It's just one more explanation for why the Democratic nomination is so often seen as a two-person race.
But at least in Iowa, the numbers tell a different story, CBS News senior political correspondent Jeff Greenfield reports. It's a virtual three-way dead heat.
"Well, you can't count Edwards out," said Ann Selzer, who directs the Des Moines Register poll.
She points to former vice presidential nominee John Edwards' strong second place showing four years ago.
"He's been through this before and he knows what it is to surge at the end," she said.
So what is John Edwards doing? As he did for years ago, he's crisscrossing the state of Iowa arguing that he is the most electable Democrat based on who he is, where he's from, and what he's for.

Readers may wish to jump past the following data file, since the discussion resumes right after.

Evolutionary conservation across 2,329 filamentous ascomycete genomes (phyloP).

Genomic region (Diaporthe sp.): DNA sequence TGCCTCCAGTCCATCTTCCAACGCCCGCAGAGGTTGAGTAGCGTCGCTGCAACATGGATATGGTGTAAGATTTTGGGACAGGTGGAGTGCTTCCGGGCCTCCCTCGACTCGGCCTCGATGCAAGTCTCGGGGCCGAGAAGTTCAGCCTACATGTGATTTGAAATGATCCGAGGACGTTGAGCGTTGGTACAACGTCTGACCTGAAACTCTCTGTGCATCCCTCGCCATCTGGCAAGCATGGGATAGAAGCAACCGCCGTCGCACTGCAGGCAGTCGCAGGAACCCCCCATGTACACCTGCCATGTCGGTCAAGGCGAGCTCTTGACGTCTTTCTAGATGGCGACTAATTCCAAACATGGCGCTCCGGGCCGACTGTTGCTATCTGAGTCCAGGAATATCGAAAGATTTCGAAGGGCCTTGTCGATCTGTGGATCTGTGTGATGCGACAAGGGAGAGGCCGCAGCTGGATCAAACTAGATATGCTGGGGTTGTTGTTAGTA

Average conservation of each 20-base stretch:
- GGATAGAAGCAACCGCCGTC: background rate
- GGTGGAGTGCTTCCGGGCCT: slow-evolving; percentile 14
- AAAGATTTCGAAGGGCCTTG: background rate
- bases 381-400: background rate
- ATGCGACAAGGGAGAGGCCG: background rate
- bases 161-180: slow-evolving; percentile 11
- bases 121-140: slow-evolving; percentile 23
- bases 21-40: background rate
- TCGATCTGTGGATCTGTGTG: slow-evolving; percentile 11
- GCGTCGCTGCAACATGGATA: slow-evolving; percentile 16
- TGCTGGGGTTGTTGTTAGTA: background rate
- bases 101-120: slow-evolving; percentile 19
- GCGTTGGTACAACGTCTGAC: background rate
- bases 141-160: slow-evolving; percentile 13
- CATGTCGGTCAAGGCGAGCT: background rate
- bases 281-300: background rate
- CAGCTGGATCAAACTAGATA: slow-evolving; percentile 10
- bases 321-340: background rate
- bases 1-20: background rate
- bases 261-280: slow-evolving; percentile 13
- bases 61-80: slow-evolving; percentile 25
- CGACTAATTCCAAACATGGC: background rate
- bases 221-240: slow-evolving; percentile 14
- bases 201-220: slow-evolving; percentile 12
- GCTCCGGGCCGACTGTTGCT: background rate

Part of the argument is geographic.
"I'm the one candidate on our side who's actually won in a red state and grew up in small town rural American," Edwards said in Iowa. "And I might add, you know, as a practical matter, the last two Democrats who were elected president of the United States, they talked like this."
But he also links that working-class background to his core political argument: a frankly populist attack on corporate wealth and power.
"The power in government, in our country, has become concentrated in the few, affects every single thing that's happening," he said.
It's the theme of a new ad linking his campaign to his wife's life-threatening illness:
"And Elizabeth and I decided we're not going to quietly go away," he says in an ad. "Instead we're going to go out and fight for what it is we believe in."
Edwards end game is simple: find the Iowa Democrats who want change, convince them that change requires a fighter and not Obama's intention to be a healer.
And hope for a win here that turns a two way fight into a three-way